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Moody faces dangerous DUI dilemma

Moody Air Force Base, Ga., posts signs at each gate to display the number of days since the last Driving Under the Influence. As a consequence of drinking and driving, the Airman convicted and members of their squadron must be in full service dress while they change the number on the sign every day. (U.S. Air Force photo by Airman 1st Class Alexis Millican/Released)

Moody Air Force Base, Ga., posts signs at each gate to display the number of days since the last Driving Under the Influence. As a consequence of drinking and driving, the Airman convicted and members of their squadron must be in full service dress while they change the number on the sign every day. (U.S. Air Force photo by Airman 1st Class Alexis Millican/Released)

Moody Air Force Base, Ga. -- Editor's note: This is the first article in a series highlighting the dangers of drinking and driving, alcohol abuse, and the negative effects those behaviors can have on someone's life.

With nearly 6,000 Airmen assigned to Team Moody, how many DUIs are acceptable? The short answer is "zero."

In 2013, there were 29 arrests for DUI here. Within the last three months, four Moody Airmen have been caught driving under the influence of alcohol. For a military service that prides itself on excellence and integrity, this dangerous, and not to mention illegal, trend is becoming more of a problem.

"Anything you do can and will affect your career, no matter if it's an LOR, LOC or an Article 15 for a DUI," said a Moody Airman who received a DUI in 2013.

The Airman received an article 15, loss of a stripe, loss of pay, 15 days extra duty as well as being stripped of some job related responsibilities.

"I let all my family down," he said. "Not just blood related, but my Air Force family as well."

On Feb. 10, Moody received its most recent DUI. A senior airman, who chose to drink and drive, was caught with a blood alcohol content of 0.087.

The legal limit for the state of Georgia is 0.08; anything over that is legally intoxicated.

"DUIs are an ongoing battle that we fight. It's only a matter of time until someone drives intoxicated and takes their own life or takes someone else's life," said Chief Master Sgt. Brian Miller, 23d Mission Support Group chief enlisted manager. "One individual choosing to drink and drive, being pulled over but surviving doesn't seem to impact people. But when a life is lost because of the individual's choice, everyone gives pause for a minute and reflects on that."

Miller has experienced personal loss when it comes to DUIs. Two of his friends, and fellow Airmen, were involved in an accident, which changed his outlook on drinking forever.

"As you get older, you start to realize that drinking has an impact. It really hit home for me in 1987. I lost two friends in a DUI accident who were passengers in the car with someone driving under the influence," said Miller. "The irony in it was, they died on base about 200 yards from home. Did I stop drinking after that? I did because it was a sobering experience.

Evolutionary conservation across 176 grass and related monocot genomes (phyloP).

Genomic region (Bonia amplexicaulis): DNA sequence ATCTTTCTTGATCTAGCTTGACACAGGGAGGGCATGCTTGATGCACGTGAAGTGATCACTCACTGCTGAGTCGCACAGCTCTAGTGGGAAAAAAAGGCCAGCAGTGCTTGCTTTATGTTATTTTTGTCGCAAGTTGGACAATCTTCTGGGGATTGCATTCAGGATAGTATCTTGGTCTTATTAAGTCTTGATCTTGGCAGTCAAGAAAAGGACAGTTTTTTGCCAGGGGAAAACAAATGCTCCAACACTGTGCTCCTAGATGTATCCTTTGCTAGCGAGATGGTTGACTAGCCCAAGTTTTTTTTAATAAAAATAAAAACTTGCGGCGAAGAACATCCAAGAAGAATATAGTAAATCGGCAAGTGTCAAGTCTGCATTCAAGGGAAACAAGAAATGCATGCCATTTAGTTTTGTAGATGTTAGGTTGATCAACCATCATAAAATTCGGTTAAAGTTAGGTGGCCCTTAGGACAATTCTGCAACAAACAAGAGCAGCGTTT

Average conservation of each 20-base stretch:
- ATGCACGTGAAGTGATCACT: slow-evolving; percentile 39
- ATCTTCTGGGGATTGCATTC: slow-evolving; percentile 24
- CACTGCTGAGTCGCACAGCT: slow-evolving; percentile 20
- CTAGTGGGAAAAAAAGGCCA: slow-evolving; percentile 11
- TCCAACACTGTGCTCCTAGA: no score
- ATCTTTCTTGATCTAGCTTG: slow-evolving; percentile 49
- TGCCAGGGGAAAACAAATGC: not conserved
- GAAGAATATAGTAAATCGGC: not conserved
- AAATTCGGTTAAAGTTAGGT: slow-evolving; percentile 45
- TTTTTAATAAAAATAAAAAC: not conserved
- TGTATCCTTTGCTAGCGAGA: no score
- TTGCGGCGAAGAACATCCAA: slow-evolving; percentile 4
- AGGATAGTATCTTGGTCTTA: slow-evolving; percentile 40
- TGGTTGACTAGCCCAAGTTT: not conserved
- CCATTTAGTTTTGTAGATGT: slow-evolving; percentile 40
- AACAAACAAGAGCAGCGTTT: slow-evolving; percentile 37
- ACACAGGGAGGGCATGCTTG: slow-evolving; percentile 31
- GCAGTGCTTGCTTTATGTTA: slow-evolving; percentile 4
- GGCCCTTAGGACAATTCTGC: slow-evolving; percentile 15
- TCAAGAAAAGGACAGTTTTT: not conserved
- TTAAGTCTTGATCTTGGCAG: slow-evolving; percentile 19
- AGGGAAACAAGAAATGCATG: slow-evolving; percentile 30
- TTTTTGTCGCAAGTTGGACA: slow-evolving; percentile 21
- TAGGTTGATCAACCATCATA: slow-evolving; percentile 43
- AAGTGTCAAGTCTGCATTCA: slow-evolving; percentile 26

"They made a bad decision to ride with someone who was intoxicated and it cost them their lives. As you get older you have so much more at stake; your career, family and all those kinds of things. There are responsible drinkers out there, don't get me wrong, but not drinking is now my lifestyle choice."

Drinking and driving is not only a dangerous choice for the individual behind the wheel, but also for everyone else on the road. DUI is a choice that could have irreversible consequences.

"The effects from DUI have no time limit," said Miller. "If you drink and drive, it's a crime. If caught driving under the influence you will be prosecuted and you probably won't be a member of the world's greatest Air Force."

Moody has many resources available to help Airmen before they make the choice to drink and drive. Miller reinforces that DUIs are 100 percent preventable and everyone should have a plan when drinking.

If a plan falls through, there is a group of volunteer Airmen on-call and willing to take fellow wingmen home after a night of drinking. The group is called SOBER ride and the number is 25SOBER (257-6237).

Along with SOBER ride, Moody offers the Alcohol and Drug Abuse Prevention and Treatment program. This program is set up to help Airmen figure out a solution before drinking becomes a problem.

"Safety is huge. If people are out there drinking we want to make sure they have a plan, that they have a wingman or someone to look out for them. We want to set a good example while we're in the military to protect ourselves and others," said 1st Lt. Chelsea Barry, Mental Health ADAPT program manager.

Barry added that ADAPT continues to spread awareness to help keep the base and Airmen safe.

"We are trying to coordinate with our outreach element to get out and discuss our programs and the options available before they turn to drinking or their career is impacted because of drinking.

"Typically on average we receive about five referrals a week, but it is also dependent on the time of year. January is a tough time for Airmen because it's right after the holidays," added Barry. "We also see numbers increase after certain deployments."

Just in the last several months Moody received a total of 10 DUIs, which was troubling to Miller.

"One DUI is too many," said Miller, who also stated that it is important to continue to campaign and educate, because in the end it's up to the individual to make the right decision.

"To every individual assigned to Moody AFB we need your help, inside the gate and off base," Miller added. "Be responsible, be the one who saves a life, because the minute someone loses a life you can't bring them back."